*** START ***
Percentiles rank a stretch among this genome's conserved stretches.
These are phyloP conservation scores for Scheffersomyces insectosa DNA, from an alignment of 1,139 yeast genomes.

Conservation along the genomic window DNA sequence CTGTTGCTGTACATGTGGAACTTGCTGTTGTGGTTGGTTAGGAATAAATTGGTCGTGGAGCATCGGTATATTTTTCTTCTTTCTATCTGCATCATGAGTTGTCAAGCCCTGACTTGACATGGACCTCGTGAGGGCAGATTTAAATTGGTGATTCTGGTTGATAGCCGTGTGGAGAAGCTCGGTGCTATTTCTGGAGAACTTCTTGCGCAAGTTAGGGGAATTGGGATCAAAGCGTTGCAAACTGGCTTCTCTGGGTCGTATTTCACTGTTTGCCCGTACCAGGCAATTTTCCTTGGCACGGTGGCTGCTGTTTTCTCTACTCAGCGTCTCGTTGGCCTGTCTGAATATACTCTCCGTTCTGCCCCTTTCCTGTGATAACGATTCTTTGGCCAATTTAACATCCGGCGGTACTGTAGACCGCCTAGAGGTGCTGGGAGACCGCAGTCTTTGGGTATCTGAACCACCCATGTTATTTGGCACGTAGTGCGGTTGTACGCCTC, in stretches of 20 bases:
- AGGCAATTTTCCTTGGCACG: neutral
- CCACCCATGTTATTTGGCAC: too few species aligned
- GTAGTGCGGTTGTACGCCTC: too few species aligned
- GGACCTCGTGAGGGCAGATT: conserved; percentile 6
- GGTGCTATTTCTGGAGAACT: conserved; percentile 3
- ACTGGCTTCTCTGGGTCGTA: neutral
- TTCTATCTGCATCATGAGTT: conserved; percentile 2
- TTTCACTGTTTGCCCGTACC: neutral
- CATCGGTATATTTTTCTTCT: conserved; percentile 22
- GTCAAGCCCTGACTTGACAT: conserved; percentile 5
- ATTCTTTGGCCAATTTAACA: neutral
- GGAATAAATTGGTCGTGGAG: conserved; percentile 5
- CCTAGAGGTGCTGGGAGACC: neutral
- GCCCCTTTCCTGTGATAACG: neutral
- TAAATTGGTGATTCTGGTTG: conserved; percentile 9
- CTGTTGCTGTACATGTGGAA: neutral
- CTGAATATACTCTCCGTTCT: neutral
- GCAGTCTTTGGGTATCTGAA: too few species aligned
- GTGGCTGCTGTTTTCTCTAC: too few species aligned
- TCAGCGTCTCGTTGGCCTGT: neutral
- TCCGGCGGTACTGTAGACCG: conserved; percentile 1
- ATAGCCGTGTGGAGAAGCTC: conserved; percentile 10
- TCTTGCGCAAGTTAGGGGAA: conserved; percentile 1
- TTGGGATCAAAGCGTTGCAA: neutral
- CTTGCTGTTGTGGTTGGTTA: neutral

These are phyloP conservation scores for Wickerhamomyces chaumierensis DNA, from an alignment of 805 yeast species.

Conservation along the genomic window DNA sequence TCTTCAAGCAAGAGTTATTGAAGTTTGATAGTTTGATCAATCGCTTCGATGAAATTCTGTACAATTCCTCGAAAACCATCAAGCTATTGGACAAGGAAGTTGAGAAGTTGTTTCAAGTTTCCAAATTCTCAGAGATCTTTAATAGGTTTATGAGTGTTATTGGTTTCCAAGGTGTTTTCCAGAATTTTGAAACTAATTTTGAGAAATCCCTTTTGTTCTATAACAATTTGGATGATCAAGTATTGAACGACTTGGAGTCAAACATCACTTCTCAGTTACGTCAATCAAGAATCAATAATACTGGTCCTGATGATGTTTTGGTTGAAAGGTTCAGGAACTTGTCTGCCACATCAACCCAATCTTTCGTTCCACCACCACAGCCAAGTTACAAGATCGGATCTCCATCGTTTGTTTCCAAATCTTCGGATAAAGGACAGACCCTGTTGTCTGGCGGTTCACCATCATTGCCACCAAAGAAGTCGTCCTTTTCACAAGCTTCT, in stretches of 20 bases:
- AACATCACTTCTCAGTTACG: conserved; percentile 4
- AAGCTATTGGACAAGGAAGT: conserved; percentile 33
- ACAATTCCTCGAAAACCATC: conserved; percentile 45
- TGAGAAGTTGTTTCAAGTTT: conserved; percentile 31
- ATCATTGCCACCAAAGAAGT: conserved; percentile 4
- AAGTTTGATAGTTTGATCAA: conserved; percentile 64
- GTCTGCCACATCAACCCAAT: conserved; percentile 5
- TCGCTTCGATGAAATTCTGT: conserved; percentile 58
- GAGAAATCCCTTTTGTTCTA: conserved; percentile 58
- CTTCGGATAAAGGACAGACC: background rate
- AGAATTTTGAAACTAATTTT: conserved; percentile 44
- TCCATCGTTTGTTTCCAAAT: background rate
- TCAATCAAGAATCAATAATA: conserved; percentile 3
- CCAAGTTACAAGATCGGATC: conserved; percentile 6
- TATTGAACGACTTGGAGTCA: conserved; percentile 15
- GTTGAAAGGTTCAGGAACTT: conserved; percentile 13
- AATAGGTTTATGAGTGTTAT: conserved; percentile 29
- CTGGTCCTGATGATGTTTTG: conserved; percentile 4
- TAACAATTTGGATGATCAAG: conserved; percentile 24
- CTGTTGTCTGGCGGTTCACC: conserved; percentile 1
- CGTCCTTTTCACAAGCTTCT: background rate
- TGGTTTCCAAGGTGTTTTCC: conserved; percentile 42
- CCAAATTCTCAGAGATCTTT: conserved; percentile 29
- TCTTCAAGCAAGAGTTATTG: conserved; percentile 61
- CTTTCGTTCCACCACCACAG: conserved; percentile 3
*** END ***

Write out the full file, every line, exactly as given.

Percentiles rank a stretch among this genome's conserved stretches.
These are phyloP conservation scores for Scheffersomyces insectosa DNA, from an alignment of 1,139 yeast genomes.

Conservation along the genomic window DNA sequence CTGTTGCTGTACATGTGGAACTTGCTGTTGTGGTTGGTTAGGAATAAATTGGTCGTGGAGCATCGGTATATTTTTCTTCTTTCTATCTGCATCATGAGTTGTCAAGCCCTGACTTGACATGGACCTCGTGAGGGCAGATTTAAATTGGTGATTCTGGTTGATAGCCGTGTGGAGAAGCTCGGTGCTATTTCTGGAGAACTTCTTGCGCAAGTTAGGGGAATTGGGATCAAAGCGTTGCAAACTGGCTTCTCTGGGTCGTATTTCACTGTTTGCCCGTACCAGGCAATTTTCCTTGGCACGGTGGCTGCTGTTTTCTCTACTCAGCGTCTCGTTGGCCTGTCTGAATATACTCTCCGTTCTGCCCCTTTCCTGTGATAACGATTCTTTGGCCAATTTAACATCCGGCGGTACTGTAGACCGCCTAGAGGTGCTGGGAGACCGCAGTCTTTGGGTATCTGAACCACCCATGTTATTTGGCACGTAGTGCGGTTGTACGCCTC, in stretches of 20 bases:
- AGGCAATTTTCCTTGGCACG: neutral
- CCACCCATGTTATTTGGCAC: too few species aligned
- GTAGTGCGGTTGTACGCCTC: too few species aligned
- GGACCTCGTGAGGGCAGATT: conserved; percentile 6
- GGTGCTATTTCTGGAGAACT: conserved; percentile 3
- ACTGGCTTCTCTGGGTCGTA: neutral
- TTCTATCTGCATCATGAGTT: conserved; percentile 2
- TTTCACTGTTTGCCCGTACC: neutral
- CATCGGTATATTTTTCTTCT: conserved; percentile 22
- GTCAAGCCCTGACTTGACAT: conserved; percentile 5
- ATTCTTTGGCCAATTTAACA: neutral
- GGAATAAATTGGTCGTGGAG: conserved; percentile 5
- CCTAGAGGTGCTGGGAGACC: neutral
- GCCCCTTTCCTGTGATAACG: neutral
- TAAATTGGTGATTCTGGTTG: conserved; percentile 9
- CTGTTGCTGTACATGTGGAA: neutral
- CTGAATATACTCTCCGTTCT: neutral
- GCAGTCTTTGGGTATCTGAA: too few species aligned
- GTGGCTGCTGTTTTCTCTAC: too few species aligned
- TCAGCGTCTCGTTGGCCTGT: neutral
- TCCGGCGGTACTGTAGACCG: conserved; percentile 1
- ATAGCCGTGTGGAGAAGCTC: conserved; percentile 10
- TCTTGCGCAAGTTAGGGGAA: conserved; percentile 1
- TTGGGATCAAAGCGTTGCAA: neutral
- CTTGCTGTTGTGGTTGGTTA: neutral

These are phyloP conservation scores for Wickerhamomyces chaumierensis DNA, from an alignment of 805 yeast species.

Conservation along the genomic window DNA sequence TCTTCAAGCAAGAGTTATTGAAGTTTGATAGTTTGATCAATCGCTTCGATGAAATTCTGTACAATTCCTCGAAAACCATCAAGCTATTGGACAAGGAAGTTGAGAAGTTGTTTCAAGTTTCCAAATTCTCAGAGATCTTTAATAGGTTTATGAGTGTTATTGGTTTCCAAGGTGTTTTCCAGAATTTTGAAACTAATTTTGAGAAATCCCTTTTGTTCTATAACAATTTGGATGATCAAGTATTGAACGACTTGGAGTCAAACATCACTTCTCAGTTACGTCAATCAAGAATCAATAATACTGGTCCTGATGATGTTTTGGTTGAAAGGTTCAGGAACTTGTCTGCCACATCAACCCAATCTTTCGTTCCACCACCACAGCCAAGTTACAAGATCGGATCTCCATCGTTTGTTTCCAAATCTTCGGATAAAGGACAGACCCTGTTGTCTGGCGGTTCACCATCATTGCCACCAAAGAAGTCGTCCTTTTCACAAGCTTCT, in stretches of 20 bases:
- AACATCACTTCTCAGTTACG: conserved; percentile 4
- AAGCTATTGGACAAGGAAGT: conserved; percentile 33
- ACAATTCCTCGAAAACCATC: conserved; percentile 45
- TGAGAAGTTGTTTCAAGTTT: conserved; percentile 31
- ATCATTGCCACCAAAGAAGT: conserved; percentile 4
- AAGTTTGATAGTTTGATCAA: conserved; percentile 64
- GTCTGCCACATCAACCCAAT: conserved; percentile 5
- TCGCTTCGATGAAATTCTGT: conserved; percentile 58
- GAGAAATCCCTTTTGTTCTA: conserved; percentile 58
- CTTCGGATAAAGGACAGACC: background rate
- AGAATTTTGAAACTAATTTT: conserved; percentile 44
- TCCATCGTTTGTTTCCAAAT: background rate
- TCAATCAAGAATCAATAATA: conserved; percentile 3
- CCAAGTTACAAGATCGGATC: conserved; percentile 6
- TATTGAACGACTTGGAGTCA: conserved; percentile 15
- GTTGAAAGGTTCAGGAACTT: conserved; percentile 13
- AATAGGTTTATGAGTGTTAT: conserved; percentile 29
- CTGGTCCTGATGATGTTTTG: conserved; percentile 4
- TAACAATTTGGATGATCAAG: conserved; percentile 24
- CTGTTGTCTGGCGGTTCACC: conserved; percentile 1
- CGTCCTTTTCACAAGCTTCT: background rate
- TGGTTTCCAAGGTGTTTTCC: conserved; percentile 42
- CCAAATTCTCAGAGATCTTT: conserved; percentile 29
- TCTTCAAGCAAGAGTTATTG: conserved; percentile 61
- CTTTCGTTCCACCACCACAG: conserved; percentile 3